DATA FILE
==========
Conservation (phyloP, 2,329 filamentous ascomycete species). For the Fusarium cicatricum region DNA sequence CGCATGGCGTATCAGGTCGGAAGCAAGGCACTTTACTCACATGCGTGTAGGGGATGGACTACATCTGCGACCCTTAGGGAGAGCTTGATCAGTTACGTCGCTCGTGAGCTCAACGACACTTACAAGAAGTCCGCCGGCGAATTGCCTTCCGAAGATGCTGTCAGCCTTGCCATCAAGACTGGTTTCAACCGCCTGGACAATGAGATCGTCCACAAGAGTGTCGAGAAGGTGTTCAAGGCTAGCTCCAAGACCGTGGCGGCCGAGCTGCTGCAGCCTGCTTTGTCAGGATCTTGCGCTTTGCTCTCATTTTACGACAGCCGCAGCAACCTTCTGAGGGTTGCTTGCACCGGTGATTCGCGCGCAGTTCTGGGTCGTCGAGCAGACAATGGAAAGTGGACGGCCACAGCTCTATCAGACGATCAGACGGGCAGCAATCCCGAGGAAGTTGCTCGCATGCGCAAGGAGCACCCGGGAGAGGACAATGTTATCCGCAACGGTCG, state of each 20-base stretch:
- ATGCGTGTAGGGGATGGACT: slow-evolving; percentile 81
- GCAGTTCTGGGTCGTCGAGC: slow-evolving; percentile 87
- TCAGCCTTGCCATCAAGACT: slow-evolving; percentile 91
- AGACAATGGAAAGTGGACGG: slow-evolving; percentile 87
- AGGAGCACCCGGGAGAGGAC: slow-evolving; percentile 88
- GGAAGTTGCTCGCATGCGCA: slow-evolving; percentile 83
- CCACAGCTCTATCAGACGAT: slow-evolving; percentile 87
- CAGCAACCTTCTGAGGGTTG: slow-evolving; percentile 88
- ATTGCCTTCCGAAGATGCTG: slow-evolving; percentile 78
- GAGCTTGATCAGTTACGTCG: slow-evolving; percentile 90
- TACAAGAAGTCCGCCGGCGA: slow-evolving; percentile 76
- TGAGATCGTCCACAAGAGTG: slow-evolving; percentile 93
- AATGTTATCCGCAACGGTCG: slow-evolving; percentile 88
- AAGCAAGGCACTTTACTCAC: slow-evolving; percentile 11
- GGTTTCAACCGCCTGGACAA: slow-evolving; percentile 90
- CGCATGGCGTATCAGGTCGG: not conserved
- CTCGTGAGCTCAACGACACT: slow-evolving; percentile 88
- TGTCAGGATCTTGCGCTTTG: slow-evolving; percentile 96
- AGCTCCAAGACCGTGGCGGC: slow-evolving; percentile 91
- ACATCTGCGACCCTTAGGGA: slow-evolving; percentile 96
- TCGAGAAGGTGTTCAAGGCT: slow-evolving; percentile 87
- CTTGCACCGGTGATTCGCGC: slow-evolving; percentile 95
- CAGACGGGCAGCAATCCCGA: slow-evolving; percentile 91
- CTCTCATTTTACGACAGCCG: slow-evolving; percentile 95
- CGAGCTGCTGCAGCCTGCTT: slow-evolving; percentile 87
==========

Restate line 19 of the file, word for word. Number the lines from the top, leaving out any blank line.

- TGTCAGGATCTTGCGCTTTG: slow-evolving; percentile 96